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Foods with the Most Vitamins

By Editorial Staff

foods with vitaminsby Catalogs.com Info Guru Bryce Hammons

You are interested in health but you don’t want to sacrifice taste.

Below, we’ll take a look as some of the best options available for food with the most vitamins.


Before you continue reading about the Foods with the Most Vitamins there is a special announcement we would like to share with you. Catalogs.com has negotiated special medicare rates for our vibrant community of seniors. If you are over the age of 60, you can head over to our Seniors Health Section which is full of information about medicare. All you need is your zip code and a few minutes of your time to potentially save 100s of dollars on your medicare bills.

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10. Liver

Liver

For those looking for a B5 boost to their everyday lives, look no further than liver. It can be found as pate, sausage, or even steamed/fried with herbs and onions. Chicken liver will provide the most B5 which is very important in fatty acid metabolism.

9. Sunflower Seeds

Sunflower Seeds

These seeds are a great source of selenium, magnesium, manganese, Vitamin E, and B1. Added to a nutritious diet, seed intake may help to reduce osteoarthritis, rheumatoid arthritis, and even asthma.

8. Sesame Butter (Tahini) and Seeds

Sesame Butter (Tahini) and Seeds

Found as a common ingredient in hummus, Tahini (or Sesame Butter) offers a high content of iron, zinc, and B1. B1 helps the body to process carbohydrates and certain proteins.

For more information on proper quantities for B1, head over to the WebMD site.

7. Salmon

Salmon

Fish can be an all-around great meal; it’s high in both protein and omega-3 fatty acids. As well, it contains high amounts of selenium, magnesium, and phosphorous. Fish is low in saturated fat and calories while offering high percentage boosts in D, B3, and 12.

D is a crucial component for metabolizing calcium for healthy bones. B3 assists in the digestive process and the overall conversion of food into energy. And B12 is an important part of the production of red blood cells.

6. Tuna

Tuna

Tuna contains a high content of both B3 and B6. Like its salmon counterpart, it’s high in selenium, phosphorous, and protein. And thanks to copious amounts of omega-3 fatty acids found within each bite, it’s a healthy addition to your lunch or dinner plans.

These fatty acids help to improve the ratio of good to bad cholesterol within your body; as well, they assist in reducing inflammation and can control blood clots within arteries.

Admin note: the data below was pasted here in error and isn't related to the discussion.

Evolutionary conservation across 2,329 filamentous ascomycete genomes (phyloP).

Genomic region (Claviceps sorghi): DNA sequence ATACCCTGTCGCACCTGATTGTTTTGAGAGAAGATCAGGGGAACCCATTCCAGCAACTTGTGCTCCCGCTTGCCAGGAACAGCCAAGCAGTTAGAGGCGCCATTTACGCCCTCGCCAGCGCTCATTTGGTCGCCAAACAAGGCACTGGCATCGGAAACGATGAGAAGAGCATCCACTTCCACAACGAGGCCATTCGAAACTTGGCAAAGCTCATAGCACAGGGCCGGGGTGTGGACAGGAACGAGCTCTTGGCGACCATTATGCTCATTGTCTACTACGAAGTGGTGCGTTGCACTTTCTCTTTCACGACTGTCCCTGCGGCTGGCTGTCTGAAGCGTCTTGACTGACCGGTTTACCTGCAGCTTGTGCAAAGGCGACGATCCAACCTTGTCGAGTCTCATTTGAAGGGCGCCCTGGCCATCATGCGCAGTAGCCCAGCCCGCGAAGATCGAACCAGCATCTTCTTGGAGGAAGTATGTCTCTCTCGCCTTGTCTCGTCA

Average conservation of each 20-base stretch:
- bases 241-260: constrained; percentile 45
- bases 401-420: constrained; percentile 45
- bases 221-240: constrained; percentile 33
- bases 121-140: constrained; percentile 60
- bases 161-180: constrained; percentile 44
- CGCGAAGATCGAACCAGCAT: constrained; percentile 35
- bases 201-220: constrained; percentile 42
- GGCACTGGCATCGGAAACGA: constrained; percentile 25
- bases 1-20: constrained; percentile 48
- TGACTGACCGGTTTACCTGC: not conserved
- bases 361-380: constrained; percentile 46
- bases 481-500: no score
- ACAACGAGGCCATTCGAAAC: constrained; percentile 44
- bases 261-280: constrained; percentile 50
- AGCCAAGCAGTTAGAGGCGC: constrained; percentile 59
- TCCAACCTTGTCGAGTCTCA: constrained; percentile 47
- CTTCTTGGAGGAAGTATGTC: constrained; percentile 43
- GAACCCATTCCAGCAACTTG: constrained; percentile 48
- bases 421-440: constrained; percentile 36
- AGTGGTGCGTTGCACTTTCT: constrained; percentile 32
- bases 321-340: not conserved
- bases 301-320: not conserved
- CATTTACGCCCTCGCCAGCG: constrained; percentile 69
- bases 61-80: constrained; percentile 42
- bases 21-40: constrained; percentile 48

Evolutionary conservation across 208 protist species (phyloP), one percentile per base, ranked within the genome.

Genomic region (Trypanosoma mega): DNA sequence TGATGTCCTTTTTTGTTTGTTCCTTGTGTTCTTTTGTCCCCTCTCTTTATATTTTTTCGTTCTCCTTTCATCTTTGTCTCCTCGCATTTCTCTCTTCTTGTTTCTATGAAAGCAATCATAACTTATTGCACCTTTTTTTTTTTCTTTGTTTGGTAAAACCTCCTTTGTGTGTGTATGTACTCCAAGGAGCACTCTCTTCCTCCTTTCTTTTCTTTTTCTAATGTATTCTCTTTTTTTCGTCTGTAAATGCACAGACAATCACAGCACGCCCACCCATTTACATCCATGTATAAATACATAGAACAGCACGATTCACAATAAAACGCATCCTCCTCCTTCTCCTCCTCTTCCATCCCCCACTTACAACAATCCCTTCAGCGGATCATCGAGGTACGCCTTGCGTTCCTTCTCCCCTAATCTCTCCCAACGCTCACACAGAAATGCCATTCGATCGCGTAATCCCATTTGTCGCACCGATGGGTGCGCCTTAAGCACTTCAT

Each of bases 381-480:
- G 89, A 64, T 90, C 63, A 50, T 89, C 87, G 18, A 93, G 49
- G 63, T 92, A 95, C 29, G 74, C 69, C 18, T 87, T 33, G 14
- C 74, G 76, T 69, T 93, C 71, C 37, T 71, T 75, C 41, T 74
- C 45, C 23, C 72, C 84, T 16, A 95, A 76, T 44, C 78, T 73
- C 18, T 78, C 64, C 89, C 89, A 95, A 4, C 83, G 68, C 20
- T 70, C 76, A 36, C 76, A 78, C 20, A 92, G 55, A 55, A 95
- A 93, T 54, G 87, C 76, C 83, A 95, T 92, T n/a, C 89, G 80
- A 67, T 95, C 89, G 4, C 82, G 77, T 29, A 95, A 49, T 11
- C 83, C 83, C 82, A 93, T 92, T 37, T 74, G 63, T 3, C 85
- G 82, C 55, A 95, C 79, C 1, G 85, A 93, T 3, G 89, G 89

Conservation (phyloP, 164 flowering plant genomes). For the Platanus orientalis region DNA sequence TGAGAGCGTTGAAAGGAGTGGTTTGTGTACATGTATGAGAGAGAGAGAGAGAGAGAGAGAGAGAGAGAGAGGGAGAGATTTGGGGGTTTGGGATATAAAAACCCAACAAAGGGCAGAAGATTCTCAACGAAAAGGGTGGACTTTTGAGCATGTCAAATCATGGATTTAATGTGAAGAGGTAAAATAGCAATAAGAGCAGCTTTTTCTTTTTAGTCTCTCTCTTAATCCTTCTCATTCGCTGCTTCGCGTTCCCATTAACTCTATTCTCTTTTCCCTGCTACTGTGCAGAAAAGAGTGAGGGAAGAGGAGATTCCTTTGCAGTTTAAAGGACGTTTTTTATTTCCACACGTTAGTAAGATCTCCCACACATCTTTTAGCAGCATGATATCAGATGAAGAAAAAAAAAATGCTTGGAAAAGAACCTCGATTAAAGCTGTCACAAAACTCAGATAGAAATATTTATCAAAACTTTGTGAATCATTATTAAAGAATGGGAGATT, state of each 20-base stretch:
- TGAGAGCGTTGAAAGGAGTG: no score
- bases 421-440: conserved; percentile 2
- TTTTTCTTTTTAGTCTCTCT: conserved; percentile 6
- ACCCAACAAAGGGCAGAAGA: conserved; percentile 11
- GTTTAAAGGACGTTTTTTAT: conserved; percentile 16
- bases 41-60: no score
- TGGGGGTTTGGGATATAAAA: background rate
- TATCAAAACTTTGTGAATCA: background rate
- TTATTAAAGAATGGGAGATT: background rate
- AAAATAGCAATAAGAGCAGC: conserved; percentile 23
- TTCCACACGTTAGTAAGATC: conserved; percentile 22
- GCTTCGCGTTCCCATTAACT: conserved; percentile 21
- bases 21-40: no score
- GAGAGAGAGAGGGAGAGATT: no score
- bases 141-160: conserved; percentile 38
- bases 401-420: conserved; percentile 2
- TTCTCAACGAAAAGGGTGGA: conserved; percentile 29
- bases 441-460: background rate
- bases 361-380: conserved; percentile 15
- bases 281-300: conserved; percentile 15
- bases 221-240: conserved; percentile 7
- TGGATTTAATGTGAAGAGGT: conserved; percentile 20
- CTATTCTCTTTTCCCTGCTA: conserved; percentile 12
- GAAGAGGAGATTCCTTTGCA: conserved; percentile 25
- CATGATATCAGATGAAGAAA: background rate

5. Strawberries

Strawberries

Did you know that strawberries have anti-inflammatory properties and that they may even protect against rheumatoid arthritis? With a high content of Vitamin C, K, B2, B5, and B6, it’s a superfood that contains additional iodine, potassium, and dietary fiber.

4. Dark Leafy Greens

Dark Leafy Greens

Packed with both calcium and Vitamin K, dark, leafy greens can be delicious in a salad or simply steamed on the side. In descending order of greens with the highest levels of K, there is:

• Kale
• Dandelion Greens
• Collards
• Cress
• Spinach
• Turnip Greens
• Mustard Greens
• Beet Greens
• Swiss Chard
• Broccoli Raab
• Radicchio
• And Lettuce

K is an essential nutrient involved in protein modification and blood clotting. Several recent studies done have shown that it can be a vital part in the treatment of Alzheimer’s and osteoporosis; in addition, those consuming larger quantities of the nutrient can protect themselves from heart disease, cancer, and more.

3. Bran

wheat bran

Items such as brown rice and wheat bran offer the most B6 https://www.healthaliciousness.com/articles/foods-high-in-vitamin-B6.php rich options for its users. B6 has been found to be vital for the nervous system; as well, it helps the body to metabolize both proteins and sugars. Thus, bran is a food with the most vitamins.

2. Clams, Oysters, and Mussels

Clams, Oysters, and Mussels

Whether eaten raw, baked, steamed, or fried, shellfish are a great source of B12. They also offer strong showings in iron, copper, and zinc. Fish, poultry, meat, and fortified cereals are also great sources of B12, known as Cobalamin.

1. Red and Green Chili Peppers

Red and Green Chili Peppers

These little fiery bad boys offer both taste and nutrition when added to soups, sauces, curries, and more. Green chilies give you the most bang for your buck as they offer 182 percent of your daily value (DV) of C in a single green chili pepper.

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Red chilies, on the other hand, provide 108 percent of your DV per pepper. C is essential for the human body in creating dopamine, peptide hormones, tyrosine, and ATP, among other beneficial processes; it is thought to lower the risk of cancer and is a very powerful antioxidant which helps to develop and maintain blood vessels, scar tissue, and cartilage.

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